Pasta

Butternut Squash Gnocchi

Butternut Squash Gnocchi | www.hungryinlove.com

When Tripp and I got married I told him that there was one condition under which I would permit him to file for a divorce: in the event I develop a gluten intolerance. Before you start thinking he's a crummy guy, let me explain. It is I who would become intolerable. My relationship with bread, pasta, cake and the like can pretty much be summed up by this Mariah Carey song  ("You've got me feeling emotions / Deeper than I ever dreamed of / Now you know the way you make me lose control / When you're looking into my eyes.") I'm actually aghast that I haven't posted a pasta recipe on this blog yet. So here begins what will surely be a robust section of this site.

This gnocchi has a couple steps but it's worth it. You start with an old clunker of a squash and end up with delicate little butternut-colored pasta pillows.  It's a beautiful thing.

Butternut Squash | www.hungryinlove.com
Butternut Squash Gnocchi Dough | www.hungryinlove.com
Butternut Squash Gnocchi | www.hungryinlove.com
Butternut Squash Gnocchi | www.hungryinlove.com
Find the recipe for this Parmesan Broth at BonAppetit.

Find the recipe for this Parmesan Broth at BonAppetit.

Butternut Squash Gnocchi

Serves 4

Ingredients

  • 1 1/2 cups butternut squash puree (1 medium butternut squash + olive oil, salt, and pepper)
  • 2 cups all-purpose flour
  • 1 egg
  • Sage leaves
  • 4 Tbs. butter, divided
  • 1 Tbs. olive oil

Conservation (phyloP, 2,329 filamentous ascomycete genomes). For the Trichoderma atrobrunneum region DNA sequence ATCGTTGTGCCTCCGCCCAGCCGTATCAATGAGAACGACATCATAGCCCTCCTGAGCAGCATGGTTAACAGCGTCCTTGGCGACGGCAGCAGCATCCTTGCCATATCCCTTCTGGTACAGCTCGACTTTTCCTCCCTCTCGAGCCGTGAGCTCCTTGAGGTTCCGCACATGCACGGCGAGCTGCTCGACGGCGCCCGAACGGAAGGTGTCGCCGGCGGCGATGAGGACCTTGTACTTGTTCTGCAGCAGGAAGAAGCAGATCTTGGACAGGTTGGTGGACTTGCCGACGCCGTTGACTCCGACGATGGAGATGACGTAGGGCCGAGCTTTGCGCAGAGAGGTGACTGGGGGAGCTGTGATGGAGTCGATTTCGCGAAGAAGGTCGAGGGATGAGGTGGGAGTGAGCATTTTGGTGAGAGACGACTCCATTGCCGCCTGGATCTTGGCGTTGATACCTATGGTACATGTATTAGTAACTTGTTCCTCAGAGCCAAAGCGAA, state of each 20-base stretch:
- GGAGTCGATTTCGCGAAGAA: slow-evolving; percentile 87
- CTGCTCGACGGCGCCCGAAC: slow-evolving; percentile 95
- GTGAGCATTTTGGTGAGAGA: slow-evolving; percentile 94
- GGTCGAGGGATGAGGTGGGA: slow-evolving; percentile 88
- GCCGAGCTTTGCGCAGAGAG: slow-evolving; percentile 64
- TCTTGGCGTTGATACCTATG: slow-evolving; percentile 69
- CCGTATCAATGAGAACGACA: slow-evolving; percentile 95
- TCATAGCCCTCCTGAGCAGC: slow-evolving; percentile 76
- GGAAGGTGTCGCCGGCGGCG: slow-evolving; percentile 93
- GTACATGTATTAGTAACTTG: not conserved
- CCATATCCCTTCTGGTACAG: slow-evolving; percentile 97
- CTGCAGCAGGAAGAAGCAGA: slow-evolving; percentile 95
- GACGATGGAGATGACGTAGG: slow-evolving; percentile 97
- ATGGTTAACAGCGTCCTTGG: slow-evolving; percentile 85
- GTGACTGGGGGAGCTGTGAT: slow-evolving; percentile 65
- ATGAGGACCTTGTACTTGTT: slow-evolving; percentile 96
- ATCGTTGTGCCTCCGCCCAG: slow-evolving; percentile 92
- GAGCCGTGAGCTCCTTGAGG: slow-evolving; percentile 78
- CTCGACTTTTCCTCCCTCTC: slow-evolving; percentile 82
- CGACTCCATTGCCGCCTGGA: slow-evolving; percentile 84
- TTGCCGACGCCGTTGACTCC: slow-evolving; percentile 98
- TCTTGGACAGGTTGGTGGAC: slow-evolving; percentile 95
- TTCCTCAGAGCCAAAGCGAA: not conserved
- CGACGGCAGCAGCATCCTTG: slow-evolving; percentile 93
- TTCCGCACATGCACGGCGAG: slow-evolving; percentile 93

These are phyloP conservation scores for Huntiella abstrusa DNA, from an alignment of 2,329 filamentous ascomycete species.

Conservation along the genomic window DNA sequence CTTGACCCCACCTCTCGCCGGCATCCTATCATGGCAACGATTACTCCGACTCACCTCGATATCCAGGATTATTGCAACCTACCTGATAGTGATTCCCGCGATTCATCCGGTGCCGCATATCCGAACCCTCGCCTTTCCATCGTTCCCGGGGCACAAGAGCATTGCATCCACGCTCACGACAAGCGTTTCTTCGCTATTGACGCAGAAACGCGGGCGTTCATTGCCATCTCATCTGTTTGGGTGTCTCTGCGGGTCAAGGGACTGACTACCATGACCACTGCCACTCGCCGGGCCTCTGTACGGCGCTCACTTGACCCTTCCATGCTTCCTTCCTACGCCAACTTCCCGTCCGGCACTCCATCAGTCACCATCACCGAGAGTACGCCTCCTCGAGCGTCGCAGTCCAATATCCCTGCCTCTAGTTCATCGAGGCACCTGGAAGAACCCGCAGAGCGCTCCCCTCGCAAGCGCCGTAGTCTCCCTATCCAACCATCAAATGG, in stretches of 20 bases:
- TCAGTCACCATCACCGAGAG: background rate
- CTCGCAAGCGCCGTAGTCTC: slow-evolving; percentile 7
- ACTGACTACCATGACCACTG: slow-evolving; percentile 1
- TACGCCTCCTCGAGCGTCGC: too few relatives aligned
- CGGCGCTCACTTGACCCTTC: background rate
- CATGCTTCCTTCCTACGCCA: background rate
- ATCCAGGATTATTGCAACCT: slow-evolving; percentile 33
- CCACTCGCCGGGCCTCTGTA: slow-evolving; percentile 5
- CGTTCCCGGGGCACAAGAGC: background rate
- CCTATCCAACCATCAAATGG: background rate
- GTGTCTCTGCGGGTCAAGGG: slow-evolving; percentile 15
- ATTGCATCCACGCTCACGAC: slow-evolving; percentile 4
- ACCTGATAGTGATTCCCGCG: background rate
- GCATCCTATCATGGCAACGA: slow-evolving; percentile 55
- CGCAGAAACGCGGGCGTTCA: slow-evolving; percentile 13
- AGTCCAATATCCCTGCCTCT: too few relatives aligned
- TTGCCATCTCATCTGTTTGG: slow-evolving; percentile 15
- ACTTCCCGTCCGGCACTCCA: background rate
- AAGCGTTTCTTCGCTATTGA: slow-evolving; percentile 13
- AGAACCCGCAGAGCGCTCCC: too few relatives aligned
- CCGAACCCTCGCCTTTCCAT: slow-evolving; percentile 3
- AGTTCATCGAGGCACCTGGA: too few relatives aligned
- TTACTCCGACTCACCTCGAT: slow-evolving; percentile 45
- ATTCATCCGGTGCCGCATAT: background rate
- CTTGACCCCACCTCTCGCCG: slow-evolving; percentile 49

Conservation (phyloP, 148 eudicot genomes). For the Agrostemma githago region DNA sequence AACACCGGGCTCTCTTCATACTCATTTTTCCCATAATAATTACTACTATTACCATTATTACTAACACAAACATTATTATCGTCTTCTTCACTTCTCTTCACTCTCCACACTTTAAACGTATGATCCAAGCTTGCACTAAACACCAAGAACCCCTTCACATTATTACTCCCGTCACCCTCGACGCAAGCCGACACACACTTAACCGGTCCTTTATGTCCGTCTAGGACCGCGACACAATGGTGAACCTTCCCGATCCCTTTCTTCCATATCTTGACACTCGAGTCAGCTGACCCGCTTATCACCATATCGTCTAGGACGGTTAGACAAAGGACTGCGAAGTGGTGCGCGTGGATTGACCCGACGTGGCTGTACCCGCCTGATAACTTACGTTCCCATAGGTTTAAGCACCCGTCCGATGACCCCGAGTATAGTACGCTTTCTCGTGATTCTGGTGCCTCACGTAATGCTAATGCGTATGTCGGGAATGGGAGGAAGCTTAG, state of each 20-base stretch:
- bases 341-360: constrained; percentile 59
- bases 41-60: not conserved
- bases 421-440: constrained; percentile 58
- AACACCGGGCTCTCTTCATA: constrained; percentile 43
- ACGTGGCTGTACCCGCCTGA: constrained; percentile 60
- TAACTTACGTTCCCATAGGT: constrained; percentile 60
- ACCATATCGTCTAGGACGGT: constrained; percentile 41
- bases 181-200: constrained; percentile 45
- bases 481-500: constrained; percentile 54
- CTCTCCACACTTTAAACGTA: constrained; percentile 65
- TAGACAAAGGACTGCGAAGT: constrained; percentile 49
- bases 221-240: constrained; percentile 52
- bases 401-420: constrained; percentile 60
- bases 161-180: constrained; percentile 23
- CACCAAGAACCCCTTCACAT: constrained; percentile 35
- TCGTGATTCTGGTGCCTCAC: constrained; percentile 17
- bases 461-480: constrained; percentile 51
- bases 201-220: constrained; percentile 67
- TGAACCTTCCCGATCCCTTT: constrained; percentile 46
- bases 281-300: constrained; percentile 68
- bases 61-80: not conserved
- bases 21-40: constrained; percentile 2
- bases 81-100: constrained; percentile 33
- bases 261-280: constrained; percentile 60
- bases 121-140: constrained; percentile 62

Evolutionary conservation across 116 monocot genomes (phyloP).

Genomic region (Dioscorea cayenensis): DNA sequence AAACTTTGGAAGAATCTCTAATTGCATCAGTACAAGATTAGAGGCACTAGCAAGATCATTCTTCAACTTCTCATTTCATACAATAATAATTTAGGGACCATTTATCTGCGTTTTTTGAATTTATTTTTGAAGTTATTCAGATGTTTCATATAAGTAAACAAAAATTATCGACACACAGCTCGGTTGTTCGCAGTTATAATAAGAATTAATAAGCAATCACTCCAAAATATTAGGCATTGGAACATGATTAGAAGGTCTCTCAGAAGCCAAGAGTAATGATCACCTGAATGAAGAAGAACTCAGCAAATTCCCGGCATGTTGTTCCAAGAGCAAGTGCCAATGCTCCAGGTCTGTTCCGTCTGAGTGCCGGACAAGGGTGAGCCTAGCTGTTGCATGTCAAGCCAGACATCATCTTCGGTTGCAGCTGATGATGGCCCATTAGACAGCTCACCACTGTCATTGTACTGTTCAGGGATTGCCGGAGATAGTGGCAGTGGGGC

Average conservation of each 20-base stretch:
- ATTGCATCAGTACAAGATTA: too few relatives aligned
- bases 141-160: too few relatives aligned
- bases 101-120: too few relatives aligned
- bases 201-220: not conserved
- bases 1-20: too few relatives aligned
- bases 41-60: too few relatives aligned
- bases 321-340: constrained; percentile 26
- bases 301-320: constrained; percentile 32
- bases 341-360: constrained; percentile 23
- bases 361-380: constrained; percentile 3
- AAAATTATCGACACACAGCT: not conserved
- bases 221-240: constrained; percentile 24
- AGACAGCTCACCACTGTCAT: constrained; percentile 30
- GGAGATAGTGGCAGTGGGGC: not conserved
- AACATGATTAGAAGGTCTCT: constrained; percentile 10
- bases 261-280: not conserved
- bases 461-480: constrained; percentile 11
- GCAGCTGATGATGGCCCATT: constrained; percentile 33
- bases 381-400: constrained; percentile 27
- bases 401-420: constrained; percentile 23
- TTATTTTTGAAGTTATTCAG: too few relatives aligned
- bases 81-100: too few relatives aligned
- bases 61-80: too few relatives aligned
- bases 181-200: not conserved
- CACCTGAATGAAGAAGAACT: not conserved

• 1 cup Parmesan Broth (we prepared this recipe from BonAppetit; if you don't feel like bothering with this, your pasta cooking water is a fine substitute)

Prep

Squash Puree

  • Preheat oven to 400 degrees;
  • Cut butternut squash in half lengthwise and scoop out seeds
  • Place on a baking sheet, drizzle with olive oil and season with salt and pepper
  • Roast until the flesh is easily pierced with a fork, about 45 minutes 
  • Scoop flesh out of squash and transfer to a food processor
  • Blend until smooth, 30-60 seconds; allow to cool; this may be done a day ahead (you may have a bit more than 1 1/2 cups - here are a few ideas from The Kitchn on how you can use any leftovers)

Gnocchi

  • In a mixing bowl, beat an egg into squash puree (use only 1 1/2 cups)
  • Gradually fold in flour (Note: dough will be soft. You want to add enough flour for the dough to just come together. If dough is still sticky after adding the full 2 cups of flour, continue adding one tablespoon at a time until it's workable.)
  • Turn dough onto a floured surface and knead gently until smooth
  • Using a sharp knife, cut dough into 8 equal sections
  • Take each section and using your palms roll into a long rope, about 1/2 inch thick
  • Cut the rope into 1/2 inch pieces and transfer the gnocchi to a floured surface (at this point you can pinch each gnocchi with the tines of a fork but I skipped this step)
  • Gnocchi may be used fresh or frozen; to freeze, spread gnocchi on a baking sheet so they are not touching and freeze until firm, about 1 hour; transfer frozen gnocchi to a zip lock bag for freezer storage

Sage Leaves

  • In a small saute pan heat 1 Tbs. butter and 1 Tbs. olive oil over medium heat
  • Add sage leaves (removed from stem) and fry 5-10 seconds until crisp - do not brown
  • Transfer to a paper towel-lined plate and sprinkle with salt

Assembly

  • Bring a large pot of salted water to a boil; have a large saute pan on another burner ready to go
  • Cook fresh gnocchi at a rolling boil until they float, about 3 minutes; remove gnocchi using a slotted spoon and drain
  • In a large saute pan, heat 3 Tbs. butter over medium heat
  • Once butter has melted, add cooked gnocchi and parmesan broth (substitute pasta cooking liquid if not using parmesan broth; you can also add a handful of finely grated parmesan at this step if you like)
  • Cook over medium high heat until most of the liquid has evaporated, about 5 minutes; the gnocchi will be lightly coated in sauce
  • Transfer gnocchi to serving dishes, garnish with fried sage leaves, and serve immediately